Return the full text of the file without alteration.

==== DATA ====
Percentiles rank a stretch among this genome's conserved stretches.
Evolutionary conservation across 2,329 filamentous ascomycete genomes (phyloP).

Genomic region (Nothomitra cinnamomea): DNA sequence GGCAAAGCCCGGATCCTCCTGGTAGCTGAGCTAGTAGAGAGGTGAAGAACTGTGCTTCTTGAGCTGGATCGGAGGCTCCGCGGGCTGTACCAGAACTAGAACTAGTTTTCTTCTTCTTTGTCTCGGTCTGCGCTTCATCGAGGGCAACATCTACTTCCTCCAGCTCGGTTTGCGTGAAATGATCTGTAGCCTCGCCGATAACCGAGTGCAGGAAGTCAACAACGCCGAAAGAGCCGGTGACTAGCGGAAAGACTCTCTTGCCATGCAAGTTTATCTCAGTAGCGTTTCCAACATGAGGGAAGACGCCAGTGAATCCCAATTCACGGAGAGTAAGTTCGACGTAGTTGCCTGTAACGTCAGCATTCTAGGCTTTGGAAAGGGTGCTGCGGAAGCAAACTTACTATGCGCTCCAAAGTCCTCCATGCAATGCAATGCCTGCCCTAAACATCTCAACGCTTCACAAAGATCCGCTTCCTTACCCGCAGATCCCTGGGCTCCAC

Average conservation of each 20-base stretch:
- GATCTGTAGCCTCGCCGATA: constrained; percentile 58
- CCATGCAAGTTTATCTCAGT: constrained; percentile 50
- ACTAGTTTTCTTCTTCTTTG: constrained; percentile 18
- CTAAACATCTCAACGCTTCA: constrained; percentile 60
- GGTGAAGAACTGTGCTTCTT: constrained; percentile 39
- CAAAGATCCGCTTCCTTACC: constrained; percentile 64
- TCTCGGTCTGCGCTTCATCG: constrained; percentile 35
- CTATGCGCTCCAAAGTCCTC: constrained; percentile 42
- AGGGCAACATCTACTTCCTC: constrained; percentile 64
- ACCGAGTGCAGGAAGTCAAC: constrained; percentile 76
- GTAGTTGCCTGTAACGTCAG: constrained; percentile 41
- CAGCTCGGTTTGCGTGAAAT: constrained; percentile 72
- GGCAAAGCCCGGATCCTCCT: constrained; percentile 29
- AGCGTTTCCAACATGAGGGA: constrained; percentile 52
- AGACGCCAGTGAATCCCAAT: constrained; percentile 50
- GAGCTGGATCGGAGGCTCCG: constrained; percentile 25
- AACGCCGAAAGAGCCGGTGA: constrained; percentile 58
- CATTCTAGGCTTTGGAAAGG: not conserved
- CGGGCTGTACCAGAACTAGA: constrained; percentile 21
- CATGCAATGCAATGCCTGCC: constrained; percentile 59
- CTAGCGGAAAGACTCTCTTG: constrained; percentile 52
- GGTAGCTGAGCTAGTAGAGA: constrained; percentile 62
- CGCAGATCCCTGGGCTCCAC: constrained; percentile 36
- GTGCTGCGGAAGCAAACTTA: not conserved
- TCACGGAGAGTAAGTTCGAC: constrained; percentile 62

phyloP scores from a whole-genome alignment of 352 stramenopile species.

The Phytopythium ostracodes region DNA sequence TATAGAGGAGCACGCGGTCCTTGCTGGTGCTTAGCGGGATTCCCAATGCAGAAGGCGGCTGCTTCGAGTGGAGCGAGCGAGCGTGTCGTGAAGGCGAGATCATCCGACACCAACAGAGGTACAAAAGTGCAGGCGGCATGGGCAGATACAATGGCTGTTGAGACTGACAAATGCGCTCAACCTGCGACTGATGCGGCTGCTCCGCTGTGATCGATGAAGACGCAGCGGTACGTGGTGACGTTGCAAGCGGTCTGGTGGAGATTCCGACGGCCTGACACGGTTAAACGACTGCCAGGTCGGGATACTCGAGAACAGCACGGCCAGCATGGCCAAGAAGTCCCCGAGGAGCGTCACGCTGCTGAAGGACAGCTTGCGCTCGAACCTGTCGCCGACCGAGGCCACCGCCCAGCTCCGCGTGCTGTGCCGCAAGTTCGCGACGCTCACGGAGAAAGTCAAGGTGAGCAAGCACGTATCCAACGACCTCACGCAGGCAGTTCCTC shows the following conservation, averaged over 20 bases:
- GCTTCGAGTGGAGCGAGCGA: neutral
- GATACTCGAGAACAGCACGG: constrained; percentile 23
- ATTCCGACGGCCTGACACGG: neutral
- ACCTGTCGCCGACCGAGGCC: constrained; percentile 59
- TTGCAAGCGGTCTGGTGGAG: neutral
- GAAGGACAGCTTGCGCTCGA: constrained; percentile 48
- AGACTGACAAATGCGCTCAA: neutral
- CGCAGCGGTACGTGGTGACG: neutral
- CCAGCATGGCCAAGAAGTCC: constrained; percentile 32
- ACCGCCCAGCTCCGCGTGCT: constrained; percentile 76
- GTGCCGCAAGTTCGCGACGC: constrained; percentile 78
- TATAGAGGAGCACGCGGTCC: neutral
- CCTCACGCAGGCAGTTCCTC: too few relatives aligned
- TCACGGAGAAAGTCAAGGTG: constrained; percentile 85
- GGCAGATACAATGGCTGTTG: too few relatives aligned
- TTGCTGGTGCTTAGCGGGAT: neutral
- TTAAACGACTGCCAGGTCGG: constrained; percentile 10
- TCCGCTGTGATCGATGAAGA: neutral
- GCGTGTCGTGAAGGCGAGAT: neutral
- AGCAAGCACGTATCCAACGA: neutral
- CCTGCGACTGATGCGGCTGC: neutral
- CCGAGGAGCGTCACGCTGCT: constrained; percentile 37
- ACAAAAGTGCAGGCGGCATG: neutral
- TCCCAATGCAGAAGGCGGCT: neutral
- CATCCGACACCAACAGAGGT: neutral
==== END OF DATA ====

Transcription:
Percentiles rank a stretch among this genome's conserved stretches.
Evolutionary conservation across 2,329 filamentous ascomycete genomes (phyloP).

Genomic region (Nothomitra cinnamomea): DNA sequence GGCAAAGCCCGGATCCTCCTGGTAGCTGAGCTAGTAGAGAGGTGAAGAACTGTGCTTCTTGAGCTGGATCGGAGGCTCCGCGGGCTGTACCAGAACTAGAACTAGTTTTCTTCTTCTTTGTCTCGGTCTGCGCTTCATCGAGGGCAACATCTACTTCCTCCAGCTCGGTTTGCGTGAAATGATCTGTAGCCTCGCCGATAACCGAGTGCAGGAAGTCAACAACGCCGAAAGAGCCGGTGACTAGCGGAAAGACTCTCTTGCCATGCAAGTTTATCTCAGTAGCGTTTCCAACATGAGGGAAGACGCCAGTGAATCCCAATTCACGGAGAGTAAGTTCGACGTAGTTGCCTGTAACGTCAGCATTCTAGGCTTTGGAAAGGGTGCTGCGGAAGCAAACTTACTATGCGCTCCAAAGTCCTCCATGCAATGCAATGCCTGCCCTAAACATCTCAACGCTTCACAAAGATCCGCTTCCTTACCCGCAGATCCCTGGGCTCCAC

Average conservation of each 20-base stretch:
- GATCTGTAGCCTCGCCGATA: constrained; percentile 58
- CCATGCAAGTTTATCTCAGT: constrained; percentile 50
- ACTAGTTTTCTTCTTCTTTG: constrained; percentile 18
- CTAAACATCTCAACGCTTCA: constrained; percentile 60
- GGTGAAGAACTGTGCTTCTT: constrained; percentile 39
- CAAAGATCCGCTTCCTTACC: constrained; percentile 64
- TCTCGGTCTGCGCTTCATCG: constrained; percentile 35
- CTATGCGCTCCAAAGTCCTC: constrained; percentile 42
- AGGGCAACATCTACTTCCTC: constrained; percentile 64
- ACCGAGTGCAGGAAGTCAAC: constrained; percentile 76
- GTAGTTGCCTGTAACGTCAG: constrained; percentile 41
- CAGCTCGGTTTGCGTGAAAT: constrained; percentile 72
- GGCAAAGCCCGGATCCTCCT: constrained; percentile 29
- AGCGTTTCCAACATGAGGGA: constrained; percentile 52
- AGACGCCAGTGAATCCCAAT: constrained; percentile 50
- GAGCTGGATCGGAGGCTCCG: constrained; percentile 25
- AACGCCGAAAGAGCCGGTGA: constrained; percentile 58
- CATTCTAGGCTTTGGAAAGG: not conserved
- CGGGCTGTACCAGAACTAGA: constrained; percentile 21
- CATGCAATGCAATGCCTGCC: constrained; percentile 59
- CTAGCGGAAAGACTCTCTTG: constrained; percentile 52
- GGTAGCTGAGCTAGTAGAGA: constrained; percentile 62
- CGCAGATCCCTGGGCTCCAC: constrained; percentile 36
- GTGCTGCGGAAGCAAACTTA: not conserved
- TCACGGAGAGTAAGTTCGAC: constrained; percentile 62

phyloP scores from a whole-genome alignment of 352 stramenopile species.

The Phytopythium ostracodes region DNA sequence TATAGAGGAGCACGCGGTCCTTGCTGGTGCTTAGCGGGATTCCCAATGCAGAAGGCGGCTGCTTCGAGTGGAGCGAGCGAGCGTGTCGTGAAGGCGAGATCATCCGACACCAACAGAGGTACAAAAGTGCAGGCGGCATGGGCAGATACAATGGCTGTTGAGACTGACAAATGCGCTCAACCTGCGACTGATGCGGCTGCTCCGCTGTGATCGATGAAGACGCAGCGGTACGTGGTGACGTTGCAAGCGGTCTGGTGGAGATTCCGACGGCCTGACACGGTTAAACGACTGCCAGGTCGGGATACTCGAGAACAGCACGGCCAGCATGGCCAAGAAGTCCCCGAGGAGCGTCACGCTGCTGAAGGACAGCTTGCGCTCGAACCTGTCGCCGACCGAGGCCACCGCCCAGCTCCGCGTGCTGTGCCGCAAGTTCGCGACGCTCACGGAGAAAGTCAAGGTGAGCAAGCACGTATCCAACGACCTCACGCAGGCAGTTCCTC shows the following conservation, averaged over 20 bases:
- GCTTCGAGTGGAGCGAGCGA: neutral
- GATACTCGAGAACAGCACGG: constrained; percentile 23
- ATTCCGACGGCCTGACACGG: neutral
- ACCTGTCGCCGACCGAGGCC: constrained; percentile 59
- TTGCAAGCGGTCTGGTGGAG: neutral
- GAAGGACAGCTTGCGCTCGA: constrained; percentile 48
- AGACTGACAAATGCGCTCAA: neutral
- CGCAGCGGTACGTGGTGACG: neutral
- CCAGCATGGCCAAGAAGTCC: constrained; percentile 32
- ACCGCCCAGCTCCGCGTGCT: constrained; percentile 76
- GTGCCGCAAGTTCGCGACGC: constrained; percentile 78
- TATAGAGGAGCACGCGGTCC: neutral
- CCTCACGCAGGCAGTTCCTC: too few relatives aligned
- TCACGGAGAAAGTCAAGGTG: constrained; percentile 85
- GGCAGATACAATGGCTGTTG: too few relatives aligned
- TTGCTGGTGCTTAGCGGGAT: neutral
- TTAAACGACTGCCAGGTCGG: constrained; percentile 10
- TCCGCTGTGATCGATGAAGA: neutral
- GCGTGTCGTGAAGGCGAGAT: neutral
- AGCAAGCACGTATCCAACGA: neutral
- CCTGCGACTGATGCGGCTGC: neutral
- CCGAGGAGCGTCACGCTGCT: constrained; percentile 37
- ACAAAAGTGCAGGCGGCATG: neutral
- TCCCAATGCAGAAGGCGGCT: neutral
- CATCCGACACCAACAGAGGT: neutral